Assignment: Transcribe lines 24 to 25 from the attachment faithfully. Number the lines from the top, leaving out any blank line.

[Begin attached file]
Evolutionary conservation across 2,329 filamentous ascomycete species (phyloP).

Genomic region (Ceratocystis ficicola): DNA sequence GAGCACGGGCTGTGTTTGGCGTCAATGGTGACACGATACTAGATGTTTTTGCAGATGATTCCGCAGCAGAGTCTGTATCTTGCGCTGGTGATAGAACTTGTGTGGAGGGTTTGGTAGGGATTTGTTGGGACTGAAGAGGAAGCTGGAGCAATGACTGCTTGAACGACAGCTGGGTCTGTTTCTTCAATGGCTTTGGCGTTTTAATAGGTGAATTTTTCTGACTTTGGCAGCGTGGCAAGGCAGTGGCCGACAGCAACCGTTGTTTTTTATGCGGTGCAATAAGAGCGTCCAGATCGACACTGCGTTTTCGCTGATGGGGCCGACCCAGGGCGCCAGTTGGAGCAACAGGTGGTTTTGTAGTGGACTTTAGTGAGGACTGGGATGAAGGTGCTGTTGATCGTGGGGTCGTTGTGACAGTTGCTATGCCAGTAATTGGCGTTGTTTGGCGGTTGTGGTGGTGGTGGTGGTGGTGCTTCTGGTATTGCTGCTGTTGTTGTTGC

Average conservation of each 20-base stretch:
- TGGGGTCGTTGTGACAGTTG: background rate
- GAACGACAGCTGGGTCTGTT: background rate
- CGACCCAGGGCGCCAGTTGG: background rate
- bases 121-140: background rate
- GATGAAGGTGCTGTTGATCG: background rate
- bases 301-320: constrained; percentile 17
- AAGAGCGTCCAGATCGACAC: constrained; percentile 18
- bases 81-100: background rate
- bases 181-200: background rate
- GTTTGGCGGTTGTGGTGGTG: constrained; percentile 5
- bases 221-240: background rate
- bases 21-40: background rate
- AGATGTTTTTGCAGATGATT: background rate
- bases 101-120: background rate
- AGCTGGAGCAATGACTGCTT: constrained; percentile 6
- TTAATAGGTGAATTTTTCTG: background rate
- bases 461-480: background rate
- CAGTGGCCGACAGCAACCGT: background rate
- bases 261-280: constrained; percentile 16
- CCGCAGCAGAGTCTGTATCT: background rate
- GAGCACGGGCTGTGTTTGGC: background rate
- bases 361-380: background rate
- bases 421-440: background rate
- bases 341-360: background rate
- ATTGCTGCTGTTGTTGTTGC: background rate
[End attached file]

- GAGCACGGGCTGTGTTTGGC: background rate
- bases 361-380: background rate